Last week, the German-speaking, Romanian-born novelist Herta Müller won the Nobel Prize in Literature. I had never heard of Herta Müller, which is not very surprising. If all the great world writers I’ve never heard of were laid end to end, they would reach from here to Romania.
But come to find that nobody I talked to that day had heard of Herta Müller, including our Europhile ENGL 3362 “History of World Lit II” instructors here at UTA. The UTA Library holds none of her works, only a couple of which are available in English translation even in the UK. My hopes of reading a few Herta Müller novels on the fly and composing a learned blog post on her achievement were dashed. This isn’t just a writer obscure to me; this is a writer obscure to everyone outside of a few corners of Europe.
Well, that’s OK too. After all, the Swedish Academy kicked off the Literature Prize over a century ago by giving it to people like Rudolf Christian Eucken, when they could have given it to Joseph Conrad, Thomas Hardy, James Joyce, Marcel Proust, Leo Tolstoy, or Henrik Ibsen. Hey, Eucken, you just won the Nobel Prize! Think you could buy a hairbrush?
More troubling to red-blooded Americanists was that the Prize, for the 16th year in a row, eluded U.S. writers. Only three English-language writers from the U.S. have won the Nobel Prize in my lifetime (Toni Morrison, Saul Bellow, and John Steinbeck). Several American emigré writers (writing in European languages, naturally) have won it. But even at that, Vladimir Nabokov didn’t, possibly because he went too native in his adoptive United States.
The Academy is getting self-conscious about its Eurotrend. Chairman Peter Englund admitted that the Prize has become “Eurocentric”, reversing course from his predecessor Horace Engdahl, who disparaged American literature because American writers are “too sensitive to trends in their own mass culture.” (Some of us would say that American writing becomes more valuable the more it engages our mass culture, but YMMV.)
Is any living American writer really a major world literary figure? The two most durable living American classics are Harper Lee and J.D. Salinger, but the Prize is not likely to go to writers (a) known for a slim œuvre or (b) unlikely to turn up in Stockholm and make a nice acceptance speech.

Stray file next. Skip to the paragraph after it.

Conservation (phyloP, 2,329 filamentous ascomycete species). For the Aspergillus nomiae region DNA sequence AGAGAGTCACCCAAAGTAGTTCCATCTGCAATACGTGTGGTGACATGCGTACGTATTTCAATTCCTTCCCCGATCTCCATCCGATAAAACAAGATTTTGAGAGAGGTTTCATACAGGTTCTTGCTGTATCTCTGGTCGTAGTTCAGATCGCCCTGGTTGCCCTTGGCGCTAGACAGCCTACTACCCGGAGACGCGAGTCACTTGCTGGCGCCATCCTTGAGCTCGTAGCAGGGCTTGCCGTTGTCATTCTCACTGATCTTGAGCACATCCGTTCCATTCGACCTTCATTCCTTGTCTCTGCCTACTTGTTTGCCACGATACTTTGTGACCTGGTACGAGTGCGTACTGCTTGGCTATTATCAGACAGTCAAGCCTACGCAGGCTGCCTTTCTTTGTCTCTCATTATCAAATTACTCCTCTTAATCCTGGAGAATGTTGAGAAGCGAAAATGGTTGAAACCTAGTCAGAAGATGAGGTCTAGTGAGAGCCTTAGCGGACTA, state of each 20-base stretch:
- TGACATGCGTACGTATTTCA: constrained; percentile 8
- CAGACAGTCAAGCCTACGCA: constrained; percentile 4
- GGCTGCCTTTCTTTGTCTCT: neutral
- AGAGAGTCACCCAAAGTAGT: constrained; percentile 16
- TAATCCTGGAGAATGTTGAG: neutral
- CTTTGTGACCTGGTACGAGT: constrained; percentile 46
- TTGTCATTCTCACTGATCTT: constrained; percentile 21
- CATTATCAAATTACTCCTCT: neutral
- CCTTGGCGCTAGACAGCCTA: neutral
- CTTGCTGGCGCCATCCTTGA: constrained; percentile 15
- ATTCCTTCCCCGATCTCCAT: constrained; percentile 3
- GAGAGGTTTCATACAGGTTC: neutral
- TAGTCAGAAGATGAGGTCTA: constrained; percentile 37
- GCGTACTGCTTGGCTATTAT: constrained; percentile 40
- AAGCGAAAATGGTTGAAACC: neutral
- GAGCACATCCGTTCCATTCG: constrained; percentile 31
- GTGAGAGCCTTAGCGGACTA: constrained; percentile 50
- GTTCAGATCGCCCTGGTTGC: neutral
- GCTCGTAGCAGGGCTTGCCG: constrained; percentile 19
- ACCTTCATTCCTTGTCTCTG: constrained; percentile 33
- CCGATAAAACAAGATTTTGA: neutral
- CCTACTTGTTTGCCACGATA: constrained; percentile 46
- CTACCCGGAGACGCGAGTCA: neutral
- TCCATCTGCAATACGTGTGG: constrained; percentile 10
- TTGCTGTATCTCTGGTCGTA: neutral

The most widely-performed living American playwright is probably Edward Albee, who would be a respectable Nobelist. Our most distinguished living poet is perhaps Adrienne Rich, who would make Stockholm a bully pulpit; but one wonders if anyone in Scandinavia has ever heard of her. Our greatest living fiction writer . . . I might say Tim O’Brien, though the larger consensus would argue for Philip Roth. Again, I doubt anyone in Sweden has heard of O’Brien, but Roth is known worldwide and often touted for the Nobel Prize. I guess Roth’s problem is exactly what Horace Engdahl was talking about. Roth’s books are about (among other things) baseball, radio, pornography, stamp collecting, and in one notorious instance, an enormous human breast.
I’m tempted to make a Nobel case for Philip Roth just out of pop-culture solidarity, but my patience with his shtick is thin enough that I hesitate. Still less do I think that Joyce Carol Oates, the most prolific of highbrow U.S. novelists, has written anything prizeworthy. Louise Erdrich? One of her best books is called The Bingo Palace. I like Don DeLillo, but there you go again: football, baseball, the JFK assassination, paranoid fears of airborne toxic events. I would love to see the British-born emigré Oliver Sacks win the Prize, but authors of bestsellers made into Robin Williams movies are, sad to say, never going to be tapped. Nor can I imagine that Walter Mosley, a gifted writer in various modes, is ever going to win: no detective novelist need apply. And it goes without saying that Bob Dylan is not on the shortlist. Yucky mass culture!
Perhaps the Eurocentricity of the Nobel Prize has hurt no American writers. But it has kept the spotlight from African, Asian, and Latin American writers who richly deserve it. The next few Nobel Prizes should go to Chinua Achebe, Ngugi wa Thiong’o, Haruki Murakami, Ma Jian, Salman Rushdie, Isabel Allende, Mario Vargas Llosa, and Carlos Fuentes, in whatever order seems to maximize their chances of staying alive till they’ve all won.
Barring that, I look forward to learning more about the obscurer writers of Central Europe.